It is not a song that lasts very long around me, I change the station if I hear it on the radio, and move the song on if it comes onto my wife’s iPod. It has not even made it onto mine of course. The verses I quite like as they inspire us to a greater sense of harmony and the ideal of peace:
From a distance you look like my friend
Even though we are at war
From a distance I just cannot comprehend
What all this fighting is for
From a distance there is harmony
And it echoes through the land
And it’s the hope of hopes, it’s the love of loves
It’s the heart of every man
All very nice and all but what ruins the song for me (beyond a lack of power chords) is the chorus:
And God is watching us, God is watching us
God is watching us from a distance
Now there is wishful thinking and I suspect there are many who wishfully are thinking this. It seems God our Heavenly Father has been replaced by God our heavenly great-grandfather, whose eyesight is failing, and who cannot tell what the great-grandchildren are up to because their lives are so far removed from his. But they can always depend on him for unconditional love and a hug. Methinks this is how some people want to see God, or better, how they want God to see them;from a distance.
This is not the case in Genesis 6:
The Lord saw how great the wickedness of the human race had become on the earth, and that every inclination of the thoughts of the human heart was only evil all the time. (Genesis 6:5 NIV)
Now the earth was corrupt in God’s sight and was full of violence. God saw how corrupt the earth had become, for all the people on earth had corrupted their ways. (Genesis 6:11, 12 NIV)
No heavenly cataracts here, nor a need for God to squint like I did for three years in school before I finally admitted to needing glasses. God saw what was going on, and his remarkable vision had disastrous consequences for most earthlings:
The Lord regretted that he had made human beings on the earth, and his heart was deeply troubled. So the Lord said, “I will wipe from the face of the earth the human race I have created—and with them the animals, the birds and the creatures that move along the ground—for I regret that I have made them.” (Genesis 6:6, 7 NIV)
So God said to Noah, “I am going to put an end to all people, for the earth is filled with violence because of them. I am surely going to destroy both them and the earth. (Genesis 6:13 NIV)
The story of the flood in Genesis teaches us some valuable lessons, most of which many would rather not learn.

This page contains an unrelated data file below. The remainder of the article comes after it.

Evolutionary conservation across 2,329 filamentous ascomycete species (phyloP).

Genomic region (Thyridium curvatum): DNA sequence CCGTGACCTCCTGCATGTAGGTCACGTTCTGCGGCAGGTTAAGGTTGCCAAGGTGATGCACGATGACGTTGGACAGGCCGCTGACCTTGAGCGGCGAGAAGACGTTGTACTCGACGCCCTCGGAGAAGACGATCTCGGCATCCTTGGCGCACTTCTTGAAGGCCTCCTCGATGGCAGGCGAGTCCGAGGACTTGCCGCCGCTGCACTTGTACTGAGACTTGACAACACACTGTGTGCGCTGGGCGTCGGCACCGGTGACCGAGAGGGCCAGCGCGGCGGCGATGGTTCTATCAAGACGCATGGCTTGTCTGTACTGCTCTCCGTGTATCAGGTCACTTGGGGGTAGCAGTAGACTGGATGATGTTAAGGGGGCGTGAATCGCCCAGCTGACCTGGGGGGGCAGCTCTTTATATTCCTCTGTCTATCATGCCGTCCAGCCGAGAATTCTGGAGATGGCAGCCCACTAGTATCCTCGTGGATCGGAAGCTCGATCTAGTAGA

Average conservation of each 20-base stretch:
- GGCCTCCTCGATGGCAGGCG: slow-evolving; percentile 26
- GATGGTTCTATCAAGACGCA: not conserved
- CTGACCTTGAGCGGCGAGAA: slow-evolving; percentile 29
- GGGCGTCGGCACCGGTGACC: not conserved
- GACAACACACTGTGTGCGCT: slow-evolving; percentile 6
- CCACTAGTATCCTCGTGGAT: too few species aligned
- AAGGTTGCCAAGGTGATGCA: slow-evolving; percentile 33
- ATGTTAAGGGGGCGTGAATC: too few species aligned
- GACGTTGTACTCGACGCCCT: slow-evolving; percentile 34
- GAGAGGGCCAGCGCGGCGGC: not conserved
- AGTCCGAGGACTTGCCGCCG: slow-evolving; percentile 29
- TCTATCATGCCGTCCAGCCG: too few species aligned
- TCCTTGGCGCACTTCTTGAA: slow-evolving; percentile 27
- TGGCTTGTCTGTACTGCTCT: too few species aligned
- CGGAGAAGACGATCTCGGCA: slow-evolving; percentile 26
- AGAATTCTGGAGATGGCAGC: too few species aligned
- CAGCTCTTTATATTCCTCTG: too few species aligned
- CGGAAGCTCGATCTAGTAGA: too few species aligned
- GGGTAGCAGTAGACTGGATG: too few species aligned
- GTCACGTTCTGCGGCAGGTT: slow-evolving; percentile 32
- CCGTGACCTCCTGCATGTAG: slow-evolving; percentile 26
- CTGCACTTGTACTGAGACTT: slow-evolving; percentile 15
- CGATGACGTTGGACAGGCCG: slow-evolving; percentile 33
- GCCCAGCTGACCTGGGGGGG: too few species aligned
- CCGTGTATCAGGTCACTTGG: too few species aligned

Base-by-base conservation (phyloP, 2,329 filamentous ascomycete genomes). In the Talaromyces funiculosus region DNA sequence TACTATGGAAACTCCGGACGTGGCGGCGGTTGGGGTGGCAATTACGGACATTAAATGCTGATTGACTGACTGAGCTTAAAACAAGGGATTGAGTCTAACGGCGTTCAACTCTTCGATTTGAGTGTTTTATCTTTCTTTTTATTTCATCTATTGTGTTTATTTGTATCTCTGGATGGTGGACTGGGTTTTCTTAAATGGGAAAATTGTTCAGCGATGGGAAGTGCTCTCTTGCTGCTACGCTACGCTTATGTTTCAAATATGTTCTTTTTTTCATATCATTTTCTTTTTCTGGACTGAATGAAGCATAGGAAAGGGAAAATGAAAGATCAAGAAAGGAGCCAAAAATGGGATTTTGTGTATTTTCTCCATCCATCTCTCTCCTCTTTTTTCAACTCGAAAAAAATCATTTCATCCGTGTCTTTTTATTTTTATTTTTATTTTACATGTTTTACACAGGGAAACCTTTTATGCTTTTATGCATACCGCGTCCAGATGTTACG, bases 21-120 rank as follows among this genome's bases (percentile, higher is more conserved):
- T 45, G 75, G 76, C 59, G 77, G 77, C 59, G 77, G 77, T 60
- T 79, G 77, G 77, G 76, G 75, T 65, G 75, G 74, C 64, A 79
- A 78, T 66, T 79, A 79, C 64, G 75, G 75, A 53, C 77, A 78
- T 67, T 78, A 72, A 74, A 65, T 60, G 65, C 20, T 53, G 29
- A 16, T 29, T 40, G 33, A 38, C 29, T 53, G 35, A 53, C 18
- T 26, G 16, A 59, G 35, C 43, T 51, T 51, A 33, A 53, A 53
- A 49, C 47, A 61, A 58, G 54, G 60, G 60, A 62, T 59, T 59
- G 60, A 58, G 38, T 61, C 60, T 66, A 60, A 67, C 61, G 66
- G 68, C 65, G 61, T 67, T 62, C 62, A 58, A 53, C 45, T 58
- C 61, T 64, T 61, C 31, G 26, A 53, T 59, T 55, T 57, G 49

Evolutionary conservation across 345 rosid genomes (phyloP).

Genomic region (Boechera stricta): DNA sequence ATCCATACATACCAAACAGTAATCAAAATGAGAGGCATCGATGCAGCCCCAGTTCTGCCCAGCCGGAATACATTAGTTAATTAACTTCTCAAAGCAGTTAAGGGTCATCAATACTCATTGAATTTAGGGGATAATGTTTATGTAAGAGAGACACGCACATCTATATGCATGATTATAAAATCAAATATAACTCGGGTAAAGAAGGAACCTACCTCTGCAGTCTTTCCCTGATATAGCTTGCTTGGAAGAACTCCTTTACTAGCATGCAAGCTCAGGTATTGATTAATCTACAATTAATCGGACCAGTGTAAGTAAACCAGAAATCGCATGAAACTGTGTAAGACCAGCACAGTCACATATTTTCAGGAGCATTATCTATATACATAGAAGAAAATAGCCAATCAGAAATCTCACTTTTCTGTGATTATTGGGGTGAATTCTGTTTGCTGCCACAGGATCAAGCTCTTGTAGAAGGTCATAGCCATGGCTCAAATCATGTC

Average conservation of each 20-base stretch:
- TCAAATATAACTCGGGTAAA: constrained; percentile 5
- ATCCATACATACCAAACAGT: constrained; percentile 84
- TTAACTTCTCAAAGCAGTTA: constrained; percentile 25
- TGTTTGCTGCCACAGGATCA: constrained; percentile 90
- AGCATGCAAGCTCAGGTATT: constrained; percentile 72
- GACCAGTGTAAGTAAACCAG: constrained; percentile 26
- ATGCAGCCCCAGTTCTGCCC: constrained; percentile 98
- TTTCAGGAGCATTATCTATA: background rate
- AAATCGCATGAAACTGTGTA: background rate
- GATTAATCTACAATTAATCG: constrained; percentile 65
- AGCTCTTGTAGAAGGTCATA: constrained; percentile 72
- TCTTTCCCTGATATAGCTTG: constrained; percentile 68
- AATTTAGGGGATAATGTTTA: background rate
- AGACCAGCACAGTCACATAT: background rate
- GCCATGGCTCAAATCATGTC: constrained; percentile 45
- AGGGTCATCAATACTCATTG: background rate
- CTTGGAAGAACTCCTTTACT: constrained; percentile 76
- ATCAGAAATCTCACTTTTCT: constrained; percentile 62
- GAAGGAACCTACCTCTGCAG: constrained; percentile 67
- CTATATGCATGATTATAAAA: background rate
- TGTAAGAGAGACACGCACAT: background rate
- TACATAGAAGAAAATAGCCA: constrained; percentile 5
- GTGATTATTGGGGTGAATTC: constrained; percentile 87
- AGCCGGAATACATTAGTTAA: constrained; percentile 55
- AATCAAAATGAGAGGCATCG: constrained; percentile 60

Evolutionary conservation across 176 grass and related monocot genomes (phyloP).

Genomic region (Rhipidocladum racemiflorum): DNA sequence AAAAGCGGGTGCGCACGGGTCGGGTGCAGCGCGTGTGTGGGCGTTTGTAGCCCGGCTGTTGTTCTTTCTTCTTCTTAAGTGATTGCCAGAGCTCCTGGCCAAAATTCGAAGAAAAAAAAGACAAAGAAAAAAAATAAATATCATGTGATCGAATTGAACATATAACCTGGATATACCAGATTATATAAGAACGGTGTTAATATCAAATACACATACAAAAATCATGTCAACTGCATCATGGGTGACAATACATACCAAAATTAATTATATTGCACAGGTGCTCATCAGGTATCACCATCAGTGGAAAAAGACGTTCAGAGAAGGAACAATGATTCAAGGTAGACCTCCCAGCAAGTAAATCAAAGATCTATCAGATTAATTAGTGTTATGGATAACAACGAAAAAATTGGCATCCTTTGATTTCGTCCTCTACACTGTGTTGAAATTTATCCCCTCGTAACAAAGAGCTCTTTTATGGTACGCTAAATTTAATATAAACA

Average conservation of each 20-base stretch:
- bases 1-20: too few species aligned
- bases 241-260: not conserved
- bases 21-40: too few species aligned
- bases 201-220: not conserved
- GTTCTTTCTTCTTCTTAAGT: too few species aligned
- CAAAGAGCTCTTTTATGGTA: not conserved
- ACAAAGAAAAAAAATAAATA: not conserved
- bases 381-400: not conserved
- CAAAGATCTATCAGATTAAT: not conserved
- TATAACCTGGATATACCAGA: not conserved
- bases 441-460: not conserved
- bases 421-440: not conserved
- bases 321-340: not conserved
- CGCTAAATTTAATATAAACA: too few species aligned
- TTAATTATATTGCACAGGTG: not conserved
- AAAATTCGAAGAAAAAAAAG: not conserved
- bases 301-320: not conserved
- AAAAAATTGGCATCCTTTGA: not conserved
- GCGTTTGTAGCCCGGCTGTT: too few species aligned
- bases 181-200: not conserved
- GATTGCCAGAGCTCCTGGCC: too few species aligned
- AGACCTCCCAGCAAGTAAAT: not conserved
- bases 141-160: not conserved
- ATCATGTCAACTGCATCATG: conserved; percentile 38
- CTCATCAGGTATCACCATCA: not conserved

- Sin and violence does not escape the notice of God. I was and am blessed by a mother who knows her Bible. The Biblical truth most quoted my Mum as I was growing up? “Be sure your sin will find you out.” Good to know and too bad more don’t know it.
- God has the right to be judge. All too often people will try to be the judge of God and his decision to send the flood, making it out to be a cosmic genocide. If you or I had done it, it would be a condemnable genocide, and a violence that would grieve God deeply (note Genesis 9:6 from the flood story). But in the hands of God it is justice brought swiftly, which brings us to our next point –
- God owes us nothing. All human living is lived in a time and as a result of God’s grace and mercy. We live because God withholds His just judgement. God does not owe us another day, nor an hour, nor even a second. Each breath, each heartbeat is a sign of God’s grace. It is not owed to you. Eternal life in Jesus is grace and mercy taken to the extreme. That is not owed to you either.
Some may object that here we find the God of the Old Testament and that now we should focus on the God of the New Testament, as if God’s eyes are now failing and He is watching us from a distance today. Sorry, God does not change. Here we might consider the rainbow which is very interesting in what we learn from it. Most of us think of it as a reminder to us that God will keep his covenant promise to never again send a flood like he did. This is correct, but in fact we find that twice it is emphasized as a reminder to God!
And God said, “This is the sign of the covenant I am making between me and you and every living creature with you, a covenant for all generations to come: I have set my rainbow in the clouds, and it will be the sign of the covenant between me and the earth. Whenever I bring clouds over the earth and the rainbow appears in the clouds, I will remember my covenant between me and you and all living creatures of every kind. Never again will the waters become a flood to destroy all life. Whenever the rainbow appears in the clouds, I will see it and remember the everlasting covenant between God and all living creatures of every kind on the earth.” (Genesis 9:12-16 NIV)
Do we grasp the implication of this? No, it does not point to God’s memory as if it could fail any more than his sight. It points to the fact that from the flood on God still sees the sin and violence of the world, it still grieves him, and he would still be right to just put a sudden stop to it. What is stopping God from doing so is not that he is watching us from a distance as some sort of cosmic great-grandfather who isn’t really seeing what is going on, but because he is watching us with the heart of a father, full of love and grace, bound by a father’s promise. Of course he is not a human father that he might fail, he is God that he shall follow through. God is watching us closely, but his eyes are full of love.